Okay, I haven’t been reading Pam Munoz (PLEASE imagine the tilde over the “n”!) Ryan’s Echo for a year, precisely, but it was a Newbery Honor book for 2016, so I’ve had it checked out of the library for that long. My friend Andrea picked it for our book club as well, which means I’ve officially killed two birds with one stone, so to speak. Wahoo!
More than that, however, I’ve managed to finish a book that took me more than a month to read ONLY because of my current stage of life. It did have 588 pages, yes, but the font wasn’t small and it flowed rapidly. I just can’t concentrate when the kiddos are awake, and I have too much to do when they’re asleep. (To be fair, I also finished off some graphic novel-ly books in that month because I did manage to concentrate on those during the day, but still.) Stages of life pass, however, and I have to say–Echo held up to the ickiness of reading in very small snatches better than most. Really, it’s more three books in one than anything else; three different characters, in totally different settings, are connected to each other by a very special harmonica. Friedrich finds it in Germany in 1933; Mike buys it in Pennsylvania in 1935; Ivy receives it in California in 1942. The three share a gift for music and a dedication to family–and the necessity of facing down serious challenges in their lives.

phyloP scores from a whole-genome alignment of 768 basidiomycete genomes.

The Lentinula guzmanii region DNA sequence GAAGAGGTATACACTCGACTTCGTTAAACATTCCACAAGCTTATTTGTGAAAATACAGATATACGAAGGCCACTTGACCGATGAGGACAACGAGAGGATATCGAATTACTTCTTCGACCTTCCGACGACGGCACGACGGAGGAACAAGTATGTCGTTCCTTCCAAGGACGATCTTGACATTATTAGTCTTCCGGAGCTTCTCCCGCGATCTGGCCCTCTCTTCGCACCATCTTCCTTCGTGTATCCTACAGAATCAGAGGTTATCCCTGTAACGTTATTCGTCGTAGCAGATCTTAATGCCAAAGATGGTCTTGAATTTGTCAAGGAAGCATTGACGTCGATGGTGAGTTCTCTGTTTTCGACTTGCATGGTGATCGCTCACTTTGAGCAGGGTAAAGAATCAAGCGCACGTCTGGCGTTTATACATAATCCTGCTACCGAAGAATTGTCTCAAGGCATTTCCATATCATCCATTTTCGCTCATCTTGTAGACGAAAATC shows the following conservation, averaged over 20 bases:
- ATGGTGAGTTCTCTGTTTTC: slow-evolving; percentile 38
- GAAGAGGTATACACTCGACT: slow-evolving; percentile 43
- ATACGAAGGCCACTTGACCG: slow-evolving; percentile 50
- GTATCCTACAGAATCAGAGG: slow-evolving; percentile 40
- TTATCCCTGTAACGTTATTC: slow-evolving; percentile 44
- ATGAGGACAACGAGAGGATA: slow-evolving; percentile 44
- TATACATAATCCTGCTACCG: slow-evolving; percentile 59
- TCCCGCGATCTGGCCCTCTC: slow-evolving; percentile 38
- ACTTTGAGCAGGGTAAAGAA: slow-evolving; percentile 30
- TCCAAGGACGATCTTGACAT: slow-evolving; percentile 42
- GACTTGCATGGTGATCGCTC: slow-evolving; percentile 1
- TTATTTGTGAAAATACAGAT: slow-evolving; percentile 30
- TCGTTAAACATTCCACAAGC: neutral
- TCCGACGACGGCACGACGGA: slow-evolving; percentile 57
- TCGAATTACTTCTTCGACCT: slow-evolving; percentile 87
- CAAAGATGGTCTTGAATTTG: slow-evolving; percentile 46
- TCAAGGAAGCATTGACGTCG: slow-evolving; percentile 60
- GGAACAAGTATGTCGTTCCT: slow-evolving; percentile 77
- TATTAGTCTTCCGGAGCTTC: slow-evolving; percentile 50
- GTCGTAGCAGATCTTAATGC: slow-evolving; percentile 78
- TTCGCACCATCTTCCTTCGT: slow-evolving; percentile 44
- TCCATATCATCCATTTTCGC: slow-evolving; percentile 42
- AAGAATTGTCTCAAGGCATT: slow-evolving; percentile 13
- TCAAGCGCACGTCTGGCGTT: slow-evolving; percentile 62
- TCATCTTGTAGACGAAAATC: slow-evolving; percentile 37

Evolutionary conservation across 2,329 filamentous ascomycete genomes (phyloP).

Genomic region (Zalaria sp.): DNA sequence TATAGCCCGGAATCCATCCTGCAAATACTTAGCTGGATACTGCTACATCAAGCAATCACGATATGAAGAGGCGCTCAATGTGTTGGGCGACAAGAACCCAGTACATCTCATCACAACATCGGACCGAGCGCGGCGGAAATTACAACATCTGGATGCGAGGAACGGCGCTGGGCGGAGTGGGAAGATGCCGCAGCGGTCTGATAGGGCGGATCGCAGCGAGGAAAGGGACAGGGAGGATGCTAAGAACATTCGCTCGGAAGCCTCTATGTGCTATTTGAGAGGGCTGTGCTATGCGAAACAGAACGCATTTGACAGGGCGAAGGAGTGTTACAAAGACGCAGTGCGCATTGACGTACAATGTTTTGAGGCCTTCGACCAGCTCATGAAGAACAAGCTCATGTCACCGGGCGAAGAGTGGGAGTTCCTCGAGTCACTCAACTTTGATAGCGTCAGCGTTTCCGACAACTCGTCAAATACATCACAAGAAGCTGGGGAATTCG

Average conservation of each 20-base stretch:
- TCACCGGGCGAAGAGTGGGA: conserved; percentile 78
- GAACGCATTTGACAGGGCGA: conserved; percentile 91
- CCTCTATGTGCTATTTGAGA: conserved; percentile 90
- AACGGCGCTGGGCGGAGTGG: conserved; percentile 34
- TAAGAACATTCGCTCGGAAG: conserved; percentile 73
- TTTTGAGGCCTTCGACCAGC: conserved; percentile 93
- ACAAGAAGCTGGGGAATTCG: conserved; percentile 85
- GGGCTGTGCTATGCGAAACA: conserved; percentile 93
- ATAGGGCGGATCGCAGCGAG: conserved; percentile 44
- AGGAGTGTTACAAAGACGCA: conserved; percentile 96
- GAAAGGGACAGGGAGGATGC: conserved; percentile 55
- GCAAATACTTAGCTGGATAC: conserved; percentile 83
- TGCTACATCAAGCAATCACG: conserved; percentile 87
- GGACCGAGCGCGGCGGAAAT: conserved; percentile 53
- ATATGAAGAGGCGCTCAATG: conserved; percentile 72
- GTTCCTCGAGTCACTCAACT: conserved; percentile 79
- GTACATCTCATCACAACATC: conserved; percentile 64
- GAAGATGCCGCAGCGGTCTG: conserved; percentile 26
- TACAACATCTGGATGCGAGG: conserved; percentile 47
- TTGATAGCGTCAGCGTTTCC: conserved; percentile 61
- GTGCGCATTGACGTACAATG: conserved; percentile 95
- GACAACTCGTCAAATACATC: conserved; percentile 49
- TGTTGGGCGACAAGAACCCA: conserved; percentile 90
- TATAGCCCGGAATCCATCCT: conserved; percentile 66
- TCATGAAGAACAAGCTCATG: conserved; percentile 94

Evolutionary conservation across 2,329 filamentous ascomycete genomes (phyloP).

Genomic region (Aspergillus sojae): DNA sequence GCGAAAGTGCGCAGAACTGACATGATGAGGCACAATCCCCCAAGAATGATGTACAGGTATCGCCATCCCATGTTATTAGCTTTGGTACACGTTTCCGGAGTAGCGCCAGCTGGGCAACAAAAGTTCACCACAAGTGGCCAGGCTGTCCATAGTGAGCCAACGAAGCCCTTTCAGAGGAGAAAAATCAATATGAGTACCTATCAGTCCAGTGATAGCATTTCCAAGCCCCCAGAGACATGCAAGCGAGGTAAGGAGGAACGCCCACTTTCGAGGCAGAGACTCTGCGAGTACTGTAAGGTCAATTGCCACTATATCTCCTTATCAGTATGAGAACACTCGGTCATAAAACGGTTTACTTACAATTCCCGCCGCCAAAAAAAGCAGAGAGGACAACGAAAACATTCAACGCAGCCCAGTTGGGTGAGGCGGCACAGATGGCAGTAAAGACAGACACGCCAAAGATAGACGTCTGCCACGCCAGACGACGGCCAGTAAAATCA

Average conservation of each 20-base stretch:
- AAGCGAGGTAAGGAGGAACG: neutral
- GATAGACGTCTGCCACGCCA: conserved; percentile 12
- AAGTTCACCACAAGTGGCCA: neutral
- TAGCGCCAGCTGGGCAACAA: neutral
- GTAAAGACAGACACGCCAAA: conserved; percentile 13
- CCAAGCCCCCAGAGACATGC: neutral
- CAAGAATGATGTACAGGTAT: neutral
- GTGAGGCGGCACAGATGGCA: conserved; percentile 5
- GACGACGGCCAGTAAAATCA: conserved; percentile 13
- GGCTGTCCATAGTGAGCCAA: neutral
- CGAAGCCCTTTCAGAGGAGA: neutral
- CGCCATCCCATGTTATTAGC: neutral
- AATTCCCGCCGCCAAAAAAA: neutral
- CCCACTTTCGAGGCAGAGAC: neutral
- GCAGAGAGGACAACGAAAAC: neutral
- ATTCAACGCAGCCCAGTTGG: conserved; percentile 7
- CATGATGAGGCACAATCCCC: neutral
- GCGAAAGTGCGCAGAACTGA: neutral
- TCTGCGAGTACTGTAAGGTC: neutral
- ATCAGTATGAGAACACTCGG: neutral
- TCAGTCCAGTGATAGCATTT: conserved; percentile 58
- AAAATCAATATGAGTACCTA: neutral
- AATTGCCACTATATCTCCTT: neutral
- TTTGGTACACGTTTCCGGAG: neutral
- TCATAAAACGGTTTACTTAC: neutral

Thankfully, Andrea warned me that there is NO RESOLUTION WHATSOEVER until all three stories have been mostly told–until then, we’re left with cliffhangers that rival West Wing‘s first season finale. The ending, however, weaves all three stories together into a satisfying conclusion. Interestingly enough, my college classmate/teacher/librarian friend Abbie didn’t like the three cliffhangers in a row as much as she wanted to, while my one complaint was with the ending. Having been warned, I found that the cliffhangers sort of worked for me (which isn’t to say that they aren’t cruel!); the ending, however, while satisfying, ties up so much in such a short amount of time that it felt a bit tell-not-show. I hesitate to say that a 588-page book should have been longer, but I wouldn’t have minded if Ryan had spent more time with the weaving at the end; on the other hand, that didn’t stop my thorough enjoyment of the book. (It’s more of a technical critique.) At the end of the day, it’s a fabulous book that I’d recommend to just about anyone.